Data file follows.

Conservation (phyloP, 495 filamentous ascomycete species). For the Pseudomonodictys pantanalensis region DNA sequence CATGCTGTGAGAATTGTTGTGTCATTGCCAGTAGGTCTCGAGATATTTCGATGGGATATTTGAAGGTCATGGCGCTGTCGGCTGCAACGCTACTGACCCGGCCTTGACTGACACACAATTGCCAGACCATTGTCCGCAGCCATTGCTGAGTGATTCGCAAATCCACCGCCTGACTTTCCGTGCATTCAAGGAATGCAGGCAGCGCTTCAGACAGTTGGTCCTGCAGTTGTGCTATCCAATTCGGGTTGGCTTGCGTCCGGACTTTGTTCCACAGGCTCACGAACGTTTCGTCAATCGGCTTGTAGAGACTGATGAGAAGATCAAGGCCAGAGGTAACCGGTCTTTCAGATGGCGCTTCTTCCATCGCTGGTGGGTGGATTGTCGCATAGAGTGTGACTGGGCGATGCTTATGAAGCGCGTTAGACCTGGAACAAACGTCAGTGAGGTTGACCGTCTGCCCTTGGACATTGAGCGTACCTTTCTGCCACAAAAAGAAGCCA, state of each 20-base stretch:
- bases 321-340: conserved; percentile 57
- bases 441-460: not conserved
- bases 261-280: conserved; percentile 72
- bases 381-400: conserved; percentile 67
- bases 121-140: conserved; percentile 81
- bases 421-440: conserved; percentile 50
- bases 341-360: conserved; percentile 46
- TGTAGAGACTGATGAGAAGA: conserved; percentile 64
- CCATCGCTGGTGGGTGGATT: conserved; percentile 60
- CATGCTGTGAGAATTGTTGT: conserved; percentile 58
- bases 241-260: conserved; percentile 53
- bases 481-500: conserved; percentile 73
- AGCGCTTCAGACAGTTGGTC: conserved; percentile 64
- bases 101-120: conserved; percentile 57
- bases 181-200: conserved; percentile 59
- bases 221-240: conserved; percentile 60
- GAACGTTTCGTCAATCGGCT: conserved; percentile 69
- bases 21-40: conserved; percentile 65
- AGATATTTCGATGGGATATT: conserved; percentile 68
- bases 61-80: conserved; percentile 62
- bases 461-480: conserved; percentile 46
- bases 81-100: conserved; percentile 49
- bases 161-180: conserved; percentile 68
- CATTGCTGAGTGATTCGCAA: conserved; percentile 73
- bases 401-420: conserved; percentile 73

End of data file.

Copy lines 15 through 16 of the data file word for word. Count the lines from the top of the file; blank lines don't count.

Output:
- bases 101-120: conserved; percentile 57
- bases 181-200: conserved; percentile 59